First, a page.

On February 16, 2012, The Telegram printed an article I had submitted entitled, MUSKRAT FALLS: SOME ADVICE TO THE PREMIER. Though I had been away from the political scene for many years, I had never lost my interest in politics or public policy. It was with a great deal of dismay I watched the Premier and he Minister of Natural Resources offer only rebuke to the early critics of the Muskrat Falls Project, making it clear they did not appreciate being questioned and that no voluntary information would be forth coming to assuage their worst fears. I had spent eleven years on the staff of Frank Moores and Brian Peckford, 1979-85. I had invested a geat deal of personal effort to help oust Smallwood and then to play a role in two Tory Administrations.
It would be an understatement to say I was never keen on Danny William’s style of Government. But I found Kathy Dunderdale’s approach, in both style and substance, not just one that undermined good public policy, it was an embarrassment to any citizen who cared about such matters. I took up pen again, and the missive that follows was my first commentary on Muskrat Falls. Like the comments of David Vardy and Ron Penney, of Cabot Martin, Richard Cashin, Dennis Browne, Bern Coffey, Dr. Jim Feehan, JM, Brendan Sullivan, Maurice Adams, Tom Adams of the Tom Adam Energy Consultancy, Winston Adams and many others, my own advice was, as expected, summarily rebuffed. I am certain that, had the Premier, listened to at least some of the advice from some of her critics, the Muskrat debate would have been more useful for everyone. At worse, it would have advanced the cause of democracy.
the inability to accept criticism — refusing to believe that someone holding a
different opinion, and having the ability to articulate it, could be anything
Another unfortunate characteristic is the refusal
(sometimes, lack of ability) to answer, in a straightforward manner, the
specific arguments of the critic, including the partisan. Even when valid
issues are raised, the politician often employs that lazy tendency to strike
back with the implausible or the absurd.
I don’t know David Vardy well, but well enough to
feel confident that when he raises alarm over an impending public policy
decision which could add some $5 billion to the public debt, he is not doing so
out of partisanship or for any reason other than genuine public interest.
pilloried by politicians like the former premier or the current minister of
They should be encouraged to engage in public
discourse, not just because we live in a democracy, but because it is
respectful to listen to those who wish to play a role in vital public policy
Indeed, anyone who believes Muskrat Falls is not a
vital public policy matter has missed the enormity of concern over the
decision. It may have serious, enduring financial ramifications for the
fearful of speaking publicly against the project. When I served on Brian
Peckford’s staff in the 1980s, it was a great source of frustration that key
players in the province’s economy were not prepared to come forward and assist
in the struggle to negotiate the Atlantic Accord — which current politicians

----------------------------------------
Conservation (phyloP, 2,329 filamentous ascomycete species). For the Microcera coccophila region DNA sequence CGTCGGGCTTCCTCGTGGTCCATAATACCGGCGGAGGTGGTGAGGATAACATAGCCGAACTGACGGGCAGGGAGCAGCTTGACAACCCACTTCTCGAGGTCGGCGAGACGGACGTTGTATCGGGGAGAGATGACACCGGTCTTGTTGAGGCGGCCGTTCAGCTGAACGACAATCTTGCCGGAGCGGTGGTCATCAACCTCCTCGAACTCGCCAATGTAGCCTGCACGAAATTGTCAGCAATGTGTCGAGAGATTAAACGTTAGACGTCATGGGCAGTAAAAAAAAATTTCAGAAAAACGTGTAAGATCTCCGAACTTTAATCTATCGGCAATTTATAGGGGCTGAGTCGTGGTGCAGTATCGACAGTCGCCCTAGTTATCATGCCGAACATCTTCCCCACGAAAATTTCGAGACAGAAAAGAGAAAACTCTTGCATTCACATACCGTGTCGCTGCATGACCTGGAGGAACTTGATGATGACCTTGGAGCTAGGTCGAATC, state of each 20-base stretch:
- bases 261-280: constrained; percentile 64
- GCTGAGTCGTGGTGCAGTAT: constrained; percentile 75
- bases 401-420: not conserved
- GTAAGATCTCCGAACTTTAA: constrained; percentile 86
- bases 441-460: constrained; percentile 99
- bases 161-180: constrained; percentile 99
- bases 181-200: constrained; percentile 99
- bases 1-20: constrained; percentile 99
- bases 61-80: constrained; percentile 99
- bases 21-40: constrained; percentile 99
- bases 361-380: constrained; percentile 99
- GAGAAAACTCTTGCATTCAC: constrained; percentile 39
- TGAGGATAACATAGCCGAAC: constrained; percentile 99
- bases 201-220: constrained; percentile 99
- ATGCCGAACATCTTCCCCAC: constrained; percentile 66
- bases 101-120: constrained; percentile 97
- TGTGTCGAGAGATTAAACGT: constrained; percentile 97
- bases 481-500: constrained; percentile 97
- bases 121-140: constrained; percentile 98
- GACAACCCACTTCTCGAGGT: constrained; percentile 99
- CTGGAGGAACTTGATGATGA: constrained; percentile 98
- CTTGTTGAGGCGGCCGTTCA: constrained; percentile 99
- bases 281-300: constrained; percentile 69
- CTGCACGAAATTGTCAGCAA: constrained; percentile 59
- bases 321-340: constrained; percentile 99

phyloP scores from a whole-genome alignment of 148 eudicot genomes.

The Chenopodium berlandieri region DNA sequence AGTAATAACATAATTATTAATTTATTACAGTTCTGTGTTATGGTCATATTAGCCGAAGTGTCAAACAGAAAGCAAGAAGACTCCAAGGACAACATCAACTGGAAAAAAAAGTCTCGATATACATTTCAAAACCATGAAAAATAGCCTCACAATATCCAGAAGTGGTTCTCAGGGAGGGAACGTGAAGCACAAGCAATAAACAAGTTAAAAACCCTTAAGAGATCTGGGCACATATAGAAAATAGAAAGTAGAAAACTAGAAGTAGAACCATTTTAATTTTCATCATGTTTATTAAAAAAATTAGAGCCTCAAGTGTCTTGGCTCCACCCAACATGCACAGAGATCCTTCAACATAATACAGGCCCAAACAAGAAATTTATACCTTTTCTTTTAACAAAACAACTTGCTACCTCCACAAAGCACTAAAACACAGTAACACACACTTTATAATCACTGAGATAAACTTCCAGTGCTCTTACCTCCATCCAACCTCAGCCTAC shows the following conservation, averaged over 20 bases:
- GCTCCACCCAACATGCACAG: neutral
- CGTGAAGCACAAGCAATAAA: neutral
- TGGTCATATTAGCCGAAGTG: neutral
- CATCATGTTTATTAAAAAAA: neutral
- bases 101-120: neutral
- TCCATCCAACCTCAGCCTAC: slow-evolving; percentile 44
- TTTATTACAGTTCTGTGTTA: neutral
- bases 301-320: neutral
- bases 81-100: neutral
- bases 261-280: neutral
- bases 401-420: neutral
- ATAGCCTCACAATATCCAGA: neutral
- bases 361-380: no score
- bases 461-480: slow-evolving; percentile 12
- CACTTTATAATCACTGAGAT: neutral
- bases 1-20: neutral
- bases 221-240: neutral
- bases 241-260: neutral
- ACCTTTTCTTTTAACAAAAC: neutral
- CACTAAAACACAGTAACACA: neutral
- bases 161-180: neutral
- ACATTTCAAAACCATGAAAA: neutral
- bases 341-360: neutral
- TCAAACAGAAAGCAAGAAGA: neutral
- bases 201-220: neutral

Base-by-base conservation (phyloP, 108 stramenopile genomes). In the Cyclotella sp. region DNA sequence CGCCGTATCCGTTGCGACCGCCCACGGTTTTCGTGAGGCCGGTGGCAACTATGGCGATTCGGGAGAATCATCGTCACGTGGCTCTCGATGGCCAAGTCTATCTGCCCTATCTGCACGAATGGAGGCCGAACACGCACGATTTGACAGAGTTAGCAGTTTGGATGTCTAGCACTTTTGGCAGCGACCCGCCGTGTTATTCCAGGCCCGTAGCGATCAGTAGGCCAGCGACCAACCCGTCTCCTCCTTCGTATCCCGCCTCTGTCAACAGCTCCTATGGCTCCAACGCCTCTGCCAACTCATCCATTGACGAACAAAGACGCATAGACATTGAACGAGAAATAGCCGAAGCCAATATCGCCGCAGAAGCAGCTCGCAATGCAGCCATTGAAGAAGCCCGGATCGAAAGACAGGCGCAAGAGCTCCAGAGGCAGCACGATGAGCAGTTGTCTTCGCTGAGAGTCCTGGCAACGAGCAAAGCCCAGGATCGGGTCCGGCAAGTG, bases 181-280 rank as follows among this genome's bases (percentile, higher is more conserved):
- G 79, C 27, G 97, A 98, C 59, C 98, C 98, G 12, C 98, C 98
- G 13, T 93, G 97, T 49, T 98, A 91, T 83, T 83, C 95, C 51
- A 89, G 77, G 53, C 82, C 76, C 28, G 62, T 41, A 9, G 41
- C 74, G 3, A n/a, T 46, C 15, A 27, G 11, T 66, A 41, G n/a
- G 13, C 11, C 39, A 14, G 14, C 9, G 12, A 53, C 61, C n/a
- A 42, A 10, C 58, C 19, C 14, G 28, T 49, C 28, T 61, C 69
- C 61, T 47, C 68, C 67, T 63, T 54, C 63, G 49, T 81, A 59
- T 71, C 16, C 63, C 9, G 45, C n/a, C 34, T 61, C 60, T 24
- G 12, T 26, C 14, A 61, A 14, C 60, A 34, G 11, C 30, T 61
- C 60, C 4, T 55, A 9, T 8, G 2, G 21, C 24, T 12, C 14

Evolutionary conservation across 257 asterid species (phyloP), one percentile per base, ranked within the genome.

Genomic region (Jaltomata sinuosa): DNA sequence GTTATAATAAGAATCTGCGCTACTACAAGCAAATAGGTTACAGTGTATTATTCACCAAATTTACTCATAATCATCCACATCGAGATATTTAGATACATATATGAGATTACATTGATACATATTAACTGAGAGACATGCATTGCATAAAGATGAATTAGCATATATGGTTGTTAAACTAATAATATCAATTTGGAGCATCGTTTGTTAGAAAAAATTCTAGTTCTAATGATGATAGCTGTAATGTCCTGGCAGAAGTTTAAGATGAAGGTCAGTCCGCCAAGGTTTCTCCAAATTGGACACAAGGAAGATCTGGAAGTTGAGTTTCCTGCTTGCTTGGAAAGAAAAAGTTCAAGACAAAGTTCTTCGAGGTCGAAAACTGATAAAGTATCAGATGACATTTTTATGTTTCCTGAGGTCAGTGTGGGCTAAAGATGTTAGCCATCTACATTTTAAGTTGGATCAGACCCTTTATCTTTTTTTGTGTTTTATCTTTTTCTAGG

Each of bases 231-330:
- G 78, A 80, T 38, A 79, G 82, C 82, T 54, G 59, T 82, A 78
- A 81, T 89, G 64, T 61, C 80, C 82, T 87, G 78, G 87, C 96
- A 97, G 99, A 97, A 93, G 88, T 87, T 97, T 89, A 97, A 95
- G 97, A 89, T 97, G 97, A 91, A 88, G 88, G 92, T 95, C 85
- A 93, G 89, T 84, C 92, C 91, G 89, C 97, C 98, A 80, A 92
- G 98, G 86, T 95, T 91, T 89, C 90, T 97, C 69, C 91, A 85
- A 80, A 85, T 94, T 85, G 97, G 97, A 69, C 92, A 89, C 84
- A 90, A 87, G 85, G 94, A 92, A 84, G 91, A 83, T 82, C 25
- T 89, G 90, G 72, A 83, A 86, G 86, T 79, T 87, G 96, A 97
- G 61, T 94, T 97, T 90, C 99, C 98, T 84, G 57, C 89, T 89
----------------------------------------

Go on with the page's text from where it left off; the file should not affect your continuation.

conveniently forget is the basis of our newfound wealth.
At that time, we recognized it as a fact of our
small population that public comments quickly became personalized and that relationships,
both family and business, became the subject of scrutiny. The attempt by
elected officials to discredit the critics and accuse them of scaremongering
should never substitute for informed debate.
Yes, there are partisans out there who have already fulminated against Muskrat
Falls, and will continue to do so. Government may not enjoy it, but it’s
Instead, the premier and ministers need to take some
time to review Nalcor’s analysis, ask tough questions and be entirely satisfied
that the decision to proceed is based upon solid estimating, accounting,
financing and engineering practices.
The premier and cabinet need to understand that they
are at the mercy of Nalcor’s analysts and consultants; that they cannot rely on
the expertise being available in other areas of government as they can on
lesser public policy issues, and they can’t rely on the PUB. The expertise
simply isn’t there.
tapped the bond markets for six years. As a consequence, it has had no need to
maintain a relationship with the province’s fiscal agents. How is cabinet to be
advised, and by whom?
should have been performed for the government rather than for the PUB.
Government requires its own private energy and financial consultants to analyse
Nalcor’s work, to answer government’s own concerns (it must have some
questions) and to prepare it to make a decision.
I have no doubt Nalcor officials have every good
intention, but in the end, it is this government that will bear responsibility,
especially if it fails.
House opens, to engage in rigorous debate; debate that informs, that deals with
contrary views, that is not juvenile or obnoxious.
The government has an opportunity (as well as a
responsibility) to display its knowledge of the project, and especially of the
issues which torment the critics.
Muskrat is a legacy project. The current premier and government will wear it
for generations to come, just as Smallwood has worn the Upper Churchill.
My advice to the premier: take your time. Ask tough
questions of Nalcor. Get solid, independent advice. Make your decision only
when you are certain you have received it. Be respectful to all who wish to
participate in the debate. Instruct your
Ministers to follow your lead.
you, have a job to do. Show them why you were the one whom the people elected.
They will respect you more, and so will a very concerned public.